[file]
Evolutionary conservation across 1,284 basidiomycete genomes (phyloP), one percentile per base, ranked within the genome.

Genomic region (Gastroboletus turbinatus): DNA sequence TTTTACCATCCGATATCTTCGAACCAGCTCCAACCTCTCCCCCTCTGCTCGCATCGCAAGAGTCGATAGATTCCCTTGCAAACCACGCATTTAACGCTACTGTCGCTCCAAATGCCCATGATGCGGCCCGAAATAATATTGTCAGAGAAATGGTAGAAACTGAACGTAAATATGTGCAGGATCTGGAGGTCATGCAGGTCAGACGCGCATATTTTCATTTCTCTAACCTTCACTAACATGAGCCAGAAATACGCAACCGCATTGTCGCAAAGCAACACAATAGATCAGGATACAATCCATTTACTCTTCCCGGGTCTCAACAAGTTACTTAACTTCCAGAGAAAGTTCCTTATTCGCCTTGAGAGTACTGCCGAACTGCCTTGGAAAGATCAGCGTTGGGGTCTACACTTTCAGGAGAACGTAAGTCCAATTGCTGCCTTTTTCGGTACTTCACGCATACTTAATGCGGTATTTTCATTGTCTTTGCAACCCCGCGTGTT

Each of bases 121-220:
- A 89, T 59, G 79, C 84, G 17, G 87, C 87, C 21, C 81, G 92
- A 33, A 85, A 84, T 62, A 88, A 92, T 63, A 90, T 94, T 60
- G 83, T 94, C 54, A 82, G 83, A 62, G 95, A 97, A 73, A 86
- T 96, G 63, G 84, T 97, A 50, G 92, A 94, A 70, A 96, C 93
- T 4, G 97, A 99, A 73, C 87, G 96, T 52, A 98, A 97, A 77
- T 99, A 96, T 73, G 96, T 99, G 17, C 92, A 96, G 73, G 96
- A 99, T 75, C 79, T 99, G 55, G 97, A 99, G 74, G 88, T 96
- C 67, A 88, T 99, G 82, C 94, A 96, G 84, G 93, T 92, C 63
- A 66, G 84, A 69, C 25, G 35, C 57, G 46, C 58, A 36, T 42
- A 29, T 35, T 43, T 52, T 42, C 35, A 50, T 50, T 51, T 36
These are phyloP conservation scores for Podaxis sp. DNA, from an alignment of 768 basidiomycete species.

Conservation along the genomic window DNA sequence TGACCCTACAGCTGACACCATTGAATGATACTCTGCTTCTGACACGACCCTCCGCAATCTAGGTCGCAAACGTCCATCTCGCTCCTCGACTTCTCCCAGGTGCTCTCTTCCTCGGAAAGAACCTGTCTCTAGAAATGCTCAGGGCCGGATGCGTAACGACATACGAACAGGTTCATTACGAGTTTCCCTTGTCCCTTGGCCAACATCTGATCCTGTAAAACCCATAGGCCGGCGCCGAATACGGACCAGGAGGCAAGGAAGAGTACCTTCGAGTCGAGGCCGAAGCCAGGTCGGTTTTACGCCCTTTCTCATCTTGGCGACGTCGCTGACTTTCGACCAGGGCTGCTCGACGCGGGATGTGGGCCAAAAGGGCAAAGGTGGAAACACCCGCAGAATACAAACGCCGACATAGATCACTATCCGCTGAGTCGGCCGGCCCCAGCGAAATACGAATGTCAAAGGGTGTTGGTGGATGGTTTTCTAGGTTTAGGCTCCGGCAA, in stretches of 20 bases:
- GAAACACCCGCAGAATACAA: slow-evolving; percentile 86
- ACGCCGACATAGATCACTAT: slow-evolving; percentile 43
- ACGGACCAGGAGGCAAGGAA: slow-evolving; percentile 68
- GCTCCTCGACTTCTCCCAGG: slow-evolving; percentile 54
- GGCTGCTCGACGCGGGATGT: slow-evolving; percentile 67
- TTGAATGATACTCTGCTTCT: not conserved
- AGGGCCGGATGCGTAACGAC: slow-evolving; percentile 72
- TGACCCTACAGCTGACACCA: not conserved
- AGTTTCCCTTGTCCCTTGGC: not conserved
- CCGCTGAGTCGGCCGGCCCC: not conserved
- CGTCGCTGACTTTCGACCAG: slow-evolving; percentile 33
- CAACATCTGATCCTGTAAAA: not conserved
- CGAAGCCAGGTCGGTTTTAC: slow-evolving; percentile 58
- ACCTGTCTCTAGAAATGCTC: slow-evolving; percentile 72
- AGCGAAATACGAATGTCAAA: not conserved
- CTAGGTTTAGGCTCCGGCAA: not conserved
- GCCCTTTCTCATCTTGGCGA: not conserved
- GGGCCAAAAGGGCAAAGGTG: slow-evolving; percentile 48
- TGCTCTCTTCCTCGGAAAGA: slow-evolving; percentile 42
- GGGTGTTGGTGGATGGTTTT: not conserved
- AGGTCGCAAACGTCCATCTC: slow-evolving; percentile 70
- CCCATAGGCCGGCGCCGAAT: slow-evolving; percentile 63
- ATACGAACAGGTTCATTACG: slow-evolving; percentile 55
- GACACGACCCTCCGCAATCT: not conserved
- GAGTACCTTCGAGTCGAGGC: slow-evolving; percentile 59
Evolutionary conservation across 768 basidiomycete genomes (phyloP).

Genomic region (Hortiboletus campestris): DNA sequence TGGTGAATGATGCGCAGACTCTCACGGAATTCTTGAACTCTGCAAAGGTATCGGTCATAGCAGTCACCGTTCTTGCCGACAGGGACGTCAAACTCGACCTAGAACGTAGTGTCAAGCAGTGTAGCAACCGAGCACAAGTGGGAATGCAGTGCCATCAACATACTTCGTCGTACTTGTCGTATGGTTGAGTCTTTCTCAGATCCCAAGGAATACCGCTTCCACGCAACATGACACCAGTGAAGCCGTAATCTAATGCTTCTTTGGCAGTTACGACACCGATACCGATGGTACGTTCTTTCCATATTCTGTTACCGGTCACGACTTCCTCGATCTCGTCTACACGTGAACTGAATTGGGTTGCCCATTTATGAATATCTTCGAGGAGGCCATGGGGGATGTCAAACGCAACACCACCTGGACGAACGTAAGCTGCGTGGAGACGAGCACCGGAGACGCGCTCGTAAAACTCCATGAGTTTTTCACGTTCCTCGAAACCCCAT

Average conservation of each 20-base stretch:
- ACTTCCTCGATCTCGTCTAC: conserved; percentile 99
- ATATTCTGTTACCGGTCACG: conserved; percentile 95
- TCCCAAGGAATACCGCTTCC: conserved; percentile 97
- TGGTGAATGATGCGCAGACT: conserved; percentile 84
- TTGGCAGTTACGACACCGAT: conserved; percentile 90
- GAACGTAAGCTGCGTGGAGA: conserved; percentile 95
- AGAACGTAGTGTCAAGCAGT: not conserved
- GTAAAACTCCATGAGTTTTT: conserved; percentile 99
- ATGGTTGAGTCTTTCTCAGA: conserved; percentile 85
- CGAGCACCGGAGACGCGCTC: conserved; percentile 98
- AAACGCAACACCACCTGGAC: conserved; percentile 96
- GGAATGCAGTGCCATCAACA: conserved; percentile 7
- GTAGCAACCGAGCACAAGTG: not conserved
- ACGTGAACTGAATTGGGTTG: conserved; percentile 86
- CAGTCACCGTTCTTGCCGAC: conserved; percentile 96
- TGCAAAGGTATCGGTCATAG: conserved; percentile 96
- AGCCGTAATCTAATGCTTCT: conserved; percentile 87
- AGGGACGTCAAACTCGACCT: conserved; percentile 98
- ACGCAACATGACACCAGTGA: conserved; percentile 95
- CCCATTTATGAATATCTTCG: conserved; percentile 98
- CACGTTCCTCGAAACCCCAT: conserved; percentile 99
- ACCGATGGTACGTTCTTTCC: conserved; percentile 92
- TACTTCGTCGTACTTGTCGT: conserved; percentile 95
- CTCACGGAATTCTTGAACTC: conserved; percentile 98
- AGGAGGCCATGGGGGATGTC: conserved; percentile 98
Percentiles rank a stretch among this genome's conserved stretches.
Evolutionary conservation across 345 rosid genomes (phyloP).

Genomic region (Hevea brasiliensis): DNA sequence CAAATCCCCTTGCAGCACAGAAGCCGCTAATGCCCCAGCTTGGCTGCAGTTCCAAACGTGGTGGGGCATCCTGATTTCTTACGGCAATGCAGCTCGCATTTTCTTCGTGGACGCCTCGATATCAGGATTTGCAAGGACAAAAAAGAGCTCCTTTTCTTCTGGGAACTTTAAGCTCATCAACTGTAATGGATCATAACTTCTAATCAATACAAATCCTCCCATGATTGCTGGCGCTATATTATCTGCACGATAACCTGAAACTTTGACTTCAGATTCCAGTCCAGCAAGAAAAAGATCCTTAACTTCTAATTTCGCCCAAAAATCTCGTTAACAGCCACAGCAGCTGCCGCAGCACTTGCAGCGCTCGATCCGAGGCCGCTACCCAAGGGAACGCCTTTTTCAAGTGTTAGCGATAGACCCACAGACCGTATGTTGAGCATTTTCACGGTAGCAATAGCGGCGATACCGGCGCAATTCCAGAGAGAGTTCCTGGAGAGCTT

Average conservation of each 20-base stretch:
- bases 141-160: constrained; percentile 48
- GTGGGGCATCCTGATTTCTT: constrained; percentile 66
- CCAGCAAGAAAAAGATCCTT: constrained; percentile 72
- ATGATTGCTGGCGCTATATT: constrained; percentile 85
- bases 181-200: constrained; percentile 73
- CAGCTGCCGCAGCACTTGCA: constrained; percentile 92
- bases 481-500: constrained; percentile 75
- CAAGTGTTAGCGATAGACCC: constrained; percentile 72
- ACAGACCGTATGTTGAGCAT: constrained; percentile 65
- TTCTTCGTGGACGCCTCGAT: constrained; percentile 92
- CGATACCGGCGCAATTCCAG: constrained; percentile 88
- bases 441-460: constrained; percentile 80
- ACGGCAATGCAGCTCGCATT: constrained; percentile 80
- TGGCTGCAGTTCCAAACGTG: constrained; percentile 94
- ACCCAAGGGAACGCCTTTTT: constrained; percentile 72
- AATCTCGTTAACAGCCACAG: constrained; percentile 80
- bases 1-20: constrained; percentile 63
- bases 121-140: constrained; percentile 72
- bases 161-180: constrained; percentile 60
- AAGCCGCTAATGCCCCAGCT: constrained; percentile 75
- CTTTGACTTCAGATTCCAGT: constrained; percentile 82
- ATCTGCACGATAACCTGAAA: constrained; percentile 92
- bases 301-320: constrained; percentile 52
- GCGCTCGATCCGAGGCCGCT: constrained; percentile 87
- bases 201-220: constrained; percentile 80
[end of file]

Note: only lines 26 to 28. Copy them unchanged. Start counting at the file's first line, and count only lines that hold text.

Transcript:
- CGTCGCTGACTTTCGACCAG: slow-evolving; percentile 33
- CAACATCTGATCCTGTAAAA: not conserved
- CGAAGCCAGGTCGGTTTTAC: slow-evolving; percentile 58